Rice is popular in the region, often found in soups as well as risotto, such as "risotto alla Milanese". Regional cheeses include robiola, crescenza, taleggio, gorgonzola and grana padano (the plains of central and southern Lombardy allow intensive cattle-raising). Butter and cream are used. Single pot dishes, which take less work to prepare, are popular. In Bergamo, Brescia, and Valtellina, polenta is common. In Mantua festivals feature tortelli di zucca (ravioli with pumpkin filling) accompanied by melted butter and followed by turkey stuffed with chicken or other stewed meats.[6]

Typical plates

A traditional "Cotoletta alla Milanese (Milanese-style cutlet)" made with potatoes.
  • Polenta (E asino Polenta, Polenta e Osei: sponge cake shaped like a half-sphere with almonds and chocolate mousse. A bird in chocolate is placed at the top, where "osei" comes from. Vunscia Polenta, Polenta e Gorgonzola)
  • Pizzoccheri (flat tagliatelle made out of buckwheat flour and wheat, laced with butter, green vegetables, garlic, sage, potatoes and onions, all topped with cheese)
  • Quartirolo lombardo
  • Risotto (alla Milanese)
  • Osso buco
  • Cotoletta (Cutlet) ("alla Milanese")
  • Cassoeula
  • Gorgonzola cheese
  • Bitto cheese
  • Grana Padano cheese
  • Panettone

Wines

  • Nebbiolo red
  • Bellavista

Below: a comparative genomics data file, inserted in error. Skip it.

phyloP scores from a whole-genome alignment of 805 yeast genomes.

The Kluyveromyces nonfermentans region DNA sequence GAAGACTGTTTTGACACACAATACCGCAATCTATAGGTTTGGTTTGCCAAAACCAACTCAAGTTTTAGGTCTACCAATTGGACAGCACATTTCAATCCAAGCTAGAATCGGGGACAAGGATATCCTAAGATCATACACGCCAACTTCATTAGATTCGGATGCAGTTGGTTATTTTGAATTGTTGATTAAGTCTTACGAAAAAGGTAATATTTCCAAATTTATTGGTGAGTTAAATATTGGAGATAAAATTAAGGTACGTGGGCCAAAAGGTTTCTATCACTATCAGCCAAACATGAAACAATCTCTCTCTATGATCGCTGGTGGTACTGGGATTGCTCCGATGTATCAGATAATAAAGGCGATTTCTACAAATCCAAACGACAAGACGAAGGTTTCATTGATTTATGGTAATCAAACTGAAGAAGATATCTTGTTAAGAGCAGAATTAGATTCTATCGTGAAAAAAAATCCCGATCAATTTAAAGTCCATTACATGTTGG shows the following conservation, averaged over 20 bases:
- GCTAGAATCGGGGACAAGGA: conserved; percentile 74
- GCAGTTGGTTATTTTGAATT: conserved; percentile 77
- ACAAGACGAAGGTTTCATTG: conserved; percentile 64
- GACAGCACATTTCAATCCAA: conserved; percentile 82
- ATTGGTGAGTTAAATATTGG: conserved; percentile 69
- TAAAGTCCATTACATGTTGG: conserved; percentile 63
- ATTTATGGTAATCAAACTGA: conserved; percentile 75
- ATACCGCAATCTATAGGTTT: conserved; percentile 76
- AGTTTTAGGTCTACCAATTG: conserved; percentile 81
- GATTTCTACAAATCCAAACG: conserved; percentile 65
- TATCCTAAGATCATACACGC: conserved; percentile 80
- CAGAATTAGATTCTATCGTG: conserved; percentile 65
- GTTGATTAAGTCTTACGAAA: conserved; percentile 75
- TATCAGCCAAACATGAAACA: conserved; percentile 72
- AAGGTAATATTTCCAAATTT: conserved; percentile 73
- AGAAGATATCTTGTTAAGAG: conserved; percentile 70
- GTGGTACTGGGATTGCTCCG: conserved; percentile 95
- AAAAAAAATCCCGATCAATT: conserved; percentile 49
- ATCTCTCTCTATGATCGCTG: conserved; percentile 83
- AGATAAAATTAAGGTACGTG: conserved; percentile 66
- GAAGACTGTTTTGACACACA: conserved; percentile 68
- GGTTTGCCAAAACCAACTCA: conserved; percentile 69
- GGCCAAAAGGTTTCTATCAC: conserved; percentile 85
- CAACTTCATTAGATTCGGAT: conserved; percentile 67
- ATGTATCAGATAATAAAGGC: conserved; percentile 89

• Santi
  • Nino Negri
  • Bonarda Lombardy
  • Inferno (Valtellina)
  • Grumello (Valtellina)
  • Sassella (Valtellina)

Music

The magnificent auditorium of the Teatro Grande in Brescia.

Besides Milan, the region of Lombardy has 10 other provinces, each with equally great musical traditions. Bergamo is famous for being the birthplace of Gaetano Donizetti and home of the Teatro Donizetti; Brescia is hosts the impressive 1709 Teatro Grande; Cremona is regarded as the birthplace of the commonly-used violin, and is home to several of the most prestigious luthiers in the world, and Mantua was one of the founding and most important cities in 16th and 17th opera and classical music. Other cities such as Lecco, Lodi, Varese and Pavia also have rich musical traditions, but Milan is the hub and centre of the Lombard musical scene. It was the birthplace of Giuseppe Verdi, one of the most famous and influential opera composers of the 19th century, and boasts a variety of acclaimed theatres, such as the Piccolo Teatro and the Teatro Arcimboldi; however, the most famous is the 1778 Teatro alla Scala, one of the most important and the world's most prestigious operahouse in the world.

Language

Apart from Standard Italian, Lombard is the local language of Lombardy. Lombard is a member of the Gallo-Italic group within the Romance languages. It is spoken natively in Northern Italy (most of Lombardy and some areas of neighbouring regions, notably the eastern side of Piedmont) and Southern Switzerland (Ticino and Graubünden).

The two main varieties (Western Lombard language and Eastern Lombard language) show differences and are often, but not always, mutually comprehensible. The union of Western Lombard or Insubric, Eastern Lombard and intermediate varieties under the denomination of "Lombard" is a matter of debate, and it has been argued that the two might potentially form separate languages.[7]

Fashion

Elegant shoes in a Via Montenapoleone boutique, in central Milan.